Academic Freedom and Intellectual Diversity

The subject of academic freedom in universities for both faculty and students has become increasingly controversial in the last decade.This has been especially true in the secular universities (both public and private). As one who has been a student, a professor, and a parent of students, I have experienced this topic from multiple role perspectives. When I was a student I wanted to see my professors present subject matter within a framework where I was able to understand the topic as objectively as possible. If more than one viewpoint was relevant, I wanted to understand those viewpoints and to be able to think critically about them so as to determine my own view. I did not want to feel either indoctrinated or manipulated by my professors based on their personal biases. As a professor I wanted to be able to pursue my research free of pressures to pursue particular subjects or topics that I was not interested in mainly because funds were available for studying other topics or because colleagues who might outrank me wanted me to pursue a particular topic, or because my views were politically unpopular. Certainly as a parent of college students I wanted to believe that my children had the freedom to express their views without feeling pressure from the power their professors had over them by reason of being able to assign their grade in a course.

As the selection of articles below will attest, in practice academic freedom is a very controversial topic.  Just to illustrate, the Ben Stein movie “Expelled: No intelligence allowed”, which opens this month in theaters, explores the issue of whether university professors have the academic freedom to explore the subject of Intelligent Design (ID) in their research in an academic world where Darwinism currently holds the dominant position in the biological sciences. There is a sense, I believe, in many universities that to even consider researching ID is to identify oneself as some sort of religious zealot who is trying to introduce God into the academy.  Needless to say if your  colleagues and/or the university’s administrators have such negative views of your  research interest, you can find yourself in a very hostile work atmosphere. Certainly you can go well beyond this example to other controversial subjects such as the appropriate definition of marriage, the impact of abortion in our society, and encouraging objective studies of various religions and other worldviews. With this brief introduction as background, I welcome you to our LeaderU Special Focus on Academic Freedom. Enjoy…or at least be stimulated to think more deeply about this vital subject.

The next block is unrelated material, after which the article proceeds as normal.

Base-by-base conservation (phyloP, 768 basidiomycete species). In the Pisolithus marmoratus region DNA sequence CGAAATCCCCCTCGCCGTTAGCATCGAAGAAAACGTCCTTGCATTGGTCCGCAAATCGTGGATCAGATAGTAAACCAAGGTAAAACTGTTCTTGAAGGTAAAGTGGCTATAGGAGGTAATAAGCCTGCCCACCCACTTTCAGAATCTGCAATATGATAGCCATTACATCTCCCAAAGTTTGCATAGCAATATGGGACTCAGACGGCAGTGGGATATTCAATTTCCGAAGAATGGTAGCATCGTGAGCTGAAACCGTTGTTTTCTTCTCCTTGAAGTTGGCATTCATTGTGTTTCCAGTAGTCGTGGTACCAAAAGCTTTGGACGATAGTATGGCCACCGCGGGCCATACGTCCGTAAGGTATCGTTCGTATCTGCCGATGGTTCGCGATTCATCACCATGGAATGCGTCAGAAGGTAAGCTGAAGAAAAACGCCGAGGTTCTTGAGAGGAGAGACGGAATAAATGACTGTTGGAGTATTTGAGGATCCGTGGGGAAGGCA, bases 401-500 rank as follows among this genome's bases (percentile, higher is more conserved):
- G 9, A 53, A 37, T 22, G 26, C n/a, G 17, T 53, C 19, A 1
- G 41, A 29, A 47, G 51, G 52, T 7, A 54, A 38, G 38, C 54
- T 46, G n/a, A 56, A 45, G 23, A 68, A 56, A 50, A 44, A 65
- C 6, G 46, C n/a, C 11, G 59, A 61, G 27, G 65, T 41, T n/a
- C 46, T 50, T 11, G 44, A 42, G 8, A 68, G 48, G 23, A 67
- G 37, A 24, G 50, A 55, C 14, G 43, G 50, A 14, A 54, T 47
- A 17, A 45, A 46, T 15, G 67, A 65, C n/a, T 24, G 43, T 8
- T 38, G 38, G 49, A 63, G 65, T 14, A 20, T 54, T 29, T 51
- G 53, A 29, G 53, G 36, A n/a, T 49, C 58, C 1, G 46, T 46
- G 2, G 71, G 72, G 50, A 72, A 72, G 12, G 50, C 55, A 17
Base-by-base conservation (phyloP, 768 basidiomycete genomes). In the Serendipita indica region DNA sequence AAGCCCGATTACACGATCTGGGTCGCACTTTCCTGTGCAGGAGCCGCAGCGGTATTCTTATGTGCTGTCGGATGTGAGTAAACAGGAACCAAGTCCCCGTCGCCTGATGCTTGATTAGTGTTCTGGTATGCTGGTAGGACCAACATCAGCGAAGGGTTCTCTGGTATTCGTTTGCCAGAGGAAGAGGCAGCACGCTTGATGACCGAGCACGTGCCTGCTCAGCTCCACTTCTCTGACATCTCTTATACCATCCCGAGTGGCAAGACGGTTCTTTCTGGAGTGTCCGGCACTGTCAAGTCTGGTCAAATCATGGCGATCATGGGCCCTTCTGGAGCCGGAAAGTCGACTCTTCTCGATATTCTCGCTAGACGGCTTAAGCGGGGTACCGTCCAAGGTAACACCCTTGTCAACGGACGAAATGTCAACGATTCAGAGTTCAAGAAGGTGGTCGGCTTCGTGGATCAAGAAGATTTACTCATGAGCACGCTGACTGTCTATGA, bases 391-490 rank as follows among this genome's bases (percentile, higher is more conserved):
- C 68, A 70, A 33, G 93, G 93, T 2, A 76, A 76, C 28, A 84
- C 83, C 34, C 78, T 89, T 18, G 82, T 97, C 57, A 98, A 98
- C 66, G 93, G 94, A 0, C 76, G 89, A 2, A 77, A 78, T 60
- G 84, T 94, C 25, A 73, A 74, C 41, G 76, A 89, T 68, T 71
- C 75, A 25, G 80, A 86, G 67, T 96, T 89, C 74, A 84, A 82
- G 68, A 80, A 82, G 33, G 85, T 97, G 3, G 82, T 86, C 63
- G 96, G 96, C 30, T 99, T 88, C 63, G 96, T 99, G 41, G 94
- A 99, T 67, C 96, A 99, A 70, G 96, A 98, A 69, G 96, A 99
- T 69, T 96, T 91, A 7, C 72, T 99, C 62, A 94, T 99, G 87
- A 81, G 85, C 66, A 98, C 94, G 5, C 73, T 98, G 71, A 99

John Walkup, Ph.D. , Emeritus Horn Professor of Electrical and Computer Engineering, Texas Tech University

Featured Articles

A Personal Loss of Academic Freedom
Phil Bishop
A veteran professor describes his journey and what academic freedom means and what it does not mean.

If We Ask The Question........
Matthew Connally
Do we simply take life and our surroundings for granted? Are we willing to ask "the question"? Are there answers available to the question? What has science taught us? Most importantly, who is the author of the scientific data?

When Rights are Wrong
Professor William J.Stuntz
Stuntz brilliantly sets up a historical telescope through which to view legal rights as our forefathers saw them, examining how the concept of rights evolved.

Academic Freedom?
Thomas Sowell
Thomas Sowell, Senior Fellow at Stanford's Hoover Institution, comments on the academic freedom controversy surrounding Ward Churchill and general confusion on the topic.

Academic Freedom in the Classroom: When "Freedom" Becomes "License"
LuAnn Wright
President of, Wright as a credentialed college instructor, "discusses how faculty’s academic freedom in the classroom can infringe upon students’ rights and upon the learning process itself. Through an analysis of current cases, this study explores issues of academic freedom relating to classroom conflicts between faculty members and students.

Intellectual Diversity on Campus (Off-Site Link)
David Skorton
David Skorton, President of Cornell University, offers his assessment of Intellectual Diversity in the academy.

Expelled: No Intelligence Allowed (Off-Site links to reviews and discussions)

Expelled: No Intelligence Allowed starring Ben Stein follows his journey around the globe where he discovers that scientists, educators, and philosophers are being fired, ridiculed, or ostracized for challenging the materialist's worldview espoused by some evolutionists that excludes any possibility of God's existence. Merely proposing that life on this planet may not be accidental has cost them on both a personal and professional basis.

While LeaderU does not specifically endorse any movies, we do encourage our readers to see this movie. In addition, we encourage  discussions of the issues raised in the movie.  

Ben Stein's Expelled: A Little Background
Granville Sewell, a professor of mathematics at University of Texas El Paso, offers his thoughts about Expelled.

Expelled Defended and Denounced
Christianity Today offers a sampling of Expelled proponents and critics.

R.C.Sproul Interviews Ben Stein
Dr. R.C. Sproul, founder of Ligonier Ministries, interviewed Ben Stein for Sproul's radio broadcast Renewing Your Mind.